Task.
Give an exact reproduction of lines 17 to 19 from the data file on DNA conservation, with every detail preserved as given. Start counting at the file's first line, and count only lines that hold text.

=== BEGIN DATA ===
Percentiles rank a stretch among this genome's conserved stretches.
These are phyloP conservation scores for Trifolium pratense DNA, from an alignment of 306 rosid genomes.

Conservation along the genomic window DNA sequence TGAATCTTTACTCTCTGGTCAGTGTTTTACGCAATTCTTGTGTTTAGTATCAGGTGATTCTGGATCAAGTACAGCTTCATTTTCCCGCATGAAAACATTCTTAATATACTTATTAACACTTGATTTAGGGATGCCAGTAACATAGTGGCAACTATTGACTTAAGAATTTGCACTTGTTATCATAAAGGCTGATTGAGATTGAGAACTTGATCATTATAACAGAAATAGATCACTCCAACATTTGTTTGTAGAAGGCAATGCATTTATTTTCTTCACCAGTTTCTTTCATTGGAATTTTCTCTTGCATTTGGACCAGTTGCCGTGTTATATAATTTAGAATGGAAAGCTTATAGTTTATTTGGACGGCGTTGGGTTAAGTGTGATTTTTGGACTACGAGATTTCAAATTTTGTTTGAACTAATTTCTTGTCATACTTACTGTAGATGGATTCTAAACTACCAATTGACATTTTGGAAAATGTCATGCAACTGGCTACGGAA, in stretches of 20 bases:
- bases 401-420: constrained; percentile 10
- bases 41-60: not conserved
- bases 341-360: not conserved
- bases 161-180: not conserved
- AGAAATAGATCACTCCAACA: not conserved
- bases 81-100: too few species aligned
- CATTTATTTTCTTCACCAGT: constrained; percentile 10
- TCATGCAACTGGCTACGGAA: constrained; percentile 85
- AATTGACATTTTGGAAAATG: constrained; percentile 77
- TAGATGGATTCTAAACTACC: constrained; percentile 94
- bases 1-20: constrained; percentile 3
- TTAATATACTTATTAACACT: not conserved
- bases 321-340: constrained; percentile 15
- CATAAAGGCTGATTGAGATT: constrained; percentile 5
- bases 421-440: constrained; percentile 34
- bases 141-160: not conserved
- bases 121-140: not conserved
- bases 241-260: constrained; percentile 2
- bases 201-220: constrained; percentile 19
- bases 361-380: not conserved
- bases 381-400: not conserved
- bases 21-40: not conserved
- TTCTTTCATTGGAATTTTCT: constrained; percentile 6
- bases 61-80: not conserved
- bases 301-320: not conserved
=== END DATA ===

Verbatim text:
- CATAAAGGCTGATTGAGATT: constrained; percentile 5
- bases 421-440: constrained; percentile 34
- bases 141-160: not conserved